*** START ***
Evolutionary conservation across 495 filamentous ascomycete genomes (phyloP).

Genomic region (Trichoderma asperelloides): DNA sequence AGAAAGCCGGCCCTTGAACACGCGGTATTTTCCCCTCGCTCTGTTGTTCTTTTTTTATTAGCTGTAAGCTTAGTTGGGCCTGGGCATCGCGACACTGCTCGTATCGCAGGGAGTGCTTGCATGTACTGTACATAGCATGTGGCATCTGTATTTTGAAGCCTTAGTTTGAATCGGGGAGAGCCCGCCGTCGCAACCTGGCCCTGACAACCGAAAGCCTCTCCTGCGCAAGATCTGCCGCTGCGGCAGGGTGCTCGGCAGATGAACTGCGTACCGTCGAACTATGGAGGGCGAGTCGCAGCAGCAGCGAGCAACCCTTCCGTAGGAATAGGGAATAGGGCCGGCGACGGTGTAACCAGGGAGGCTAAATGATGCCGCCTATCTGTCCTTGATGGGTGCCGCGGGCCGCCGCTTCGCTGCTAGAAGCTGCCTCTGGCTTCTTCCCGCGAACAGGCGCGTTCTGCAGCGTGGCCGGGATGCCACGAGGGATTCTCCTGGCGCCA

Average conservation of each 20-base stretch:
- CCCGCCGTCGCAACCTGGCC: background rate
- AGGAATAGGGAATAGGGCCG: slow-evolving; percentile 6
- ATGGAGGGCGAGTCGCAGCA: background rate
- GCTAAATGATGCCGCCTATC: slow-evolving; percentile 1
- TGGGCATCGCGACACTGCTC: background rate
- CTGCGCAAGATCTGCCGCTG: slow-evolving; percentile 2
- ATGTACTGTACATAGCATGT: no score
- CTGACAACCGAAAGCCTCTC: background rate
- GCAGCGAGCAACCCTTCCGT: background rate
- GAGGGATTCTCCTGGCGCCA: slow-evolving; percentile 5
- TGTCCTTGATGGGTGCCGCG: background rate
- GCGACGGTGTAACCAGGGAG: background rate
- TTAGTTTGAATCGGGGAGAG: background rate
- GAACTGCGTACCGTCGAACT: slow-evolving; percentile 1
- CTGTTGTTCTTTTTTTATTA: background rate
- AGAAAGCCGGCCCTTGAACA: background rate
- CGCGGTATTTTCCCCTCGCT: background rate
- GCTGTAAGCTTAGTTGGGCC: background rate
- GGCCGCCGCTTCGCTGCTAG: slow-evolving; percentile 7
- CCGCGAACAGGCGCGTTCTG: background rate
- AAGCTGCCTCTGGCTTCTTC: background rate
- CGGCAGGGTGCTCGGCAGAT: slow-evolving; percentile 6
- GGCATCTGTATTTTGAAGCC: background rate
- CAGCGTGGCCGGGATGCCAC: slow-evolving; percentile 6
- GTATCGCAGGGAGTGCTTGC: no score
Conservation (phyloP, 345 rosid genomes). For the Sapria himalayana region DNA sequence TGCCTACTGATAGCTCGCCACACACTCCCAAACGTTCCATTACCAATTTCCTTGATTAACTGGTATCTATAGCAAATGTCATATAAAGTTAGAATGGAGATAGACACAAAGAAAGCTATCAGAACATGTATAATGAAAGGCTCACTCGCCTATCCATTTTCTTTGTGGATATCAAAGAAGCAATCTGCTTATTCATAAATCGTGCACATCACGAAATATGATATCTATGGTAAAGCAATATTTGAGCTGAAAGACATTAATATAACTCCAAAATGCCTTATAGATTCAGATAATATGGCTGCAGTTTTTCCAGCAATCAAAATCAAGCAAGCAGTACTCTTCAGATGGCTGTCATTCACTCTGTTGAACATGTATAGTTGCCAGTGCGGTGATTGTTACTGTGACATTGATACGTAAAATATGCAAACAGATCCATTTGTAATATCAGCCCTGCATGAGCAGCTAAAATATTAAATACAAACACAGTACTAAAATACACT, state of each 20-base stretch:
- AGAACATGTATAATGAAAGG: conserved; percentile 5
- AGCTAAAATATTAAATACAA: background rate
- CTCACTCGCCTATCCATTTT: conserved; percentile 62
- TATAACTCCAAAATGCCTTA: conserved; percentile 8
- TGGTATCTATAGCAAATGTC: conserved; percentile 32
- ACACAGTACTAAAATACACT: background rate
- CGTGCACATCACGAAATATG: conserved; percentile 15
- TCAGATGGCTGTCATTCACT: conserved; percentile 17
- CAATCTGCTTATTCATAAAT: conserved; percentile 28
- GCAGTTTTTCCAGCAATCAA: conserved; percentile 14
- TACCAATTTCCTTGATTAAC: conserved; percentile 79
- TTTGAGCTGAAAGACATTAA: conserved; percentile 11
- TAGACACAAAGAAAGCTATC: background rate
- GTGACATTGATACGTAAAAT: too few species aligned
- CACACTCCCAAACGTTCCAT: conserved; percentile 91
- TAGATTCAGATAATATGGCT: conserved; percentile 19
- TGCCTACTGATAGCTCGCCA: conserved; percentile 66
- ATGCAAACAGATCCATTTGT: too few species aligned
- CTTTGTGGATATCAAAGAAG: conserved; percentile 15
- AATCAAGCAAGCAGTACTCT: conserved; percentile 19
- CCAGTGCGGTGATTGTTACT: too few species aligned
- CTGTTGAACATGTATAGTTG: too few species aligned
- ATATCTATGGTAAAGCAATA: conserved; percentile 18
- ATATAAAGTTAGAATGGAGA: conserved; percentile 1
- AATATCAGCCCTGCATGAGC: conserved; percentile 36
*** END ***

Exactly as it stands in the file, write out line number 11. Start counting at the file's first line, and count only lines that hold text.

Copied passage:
- CTGACAACCGAAAGCCTCTC: background rate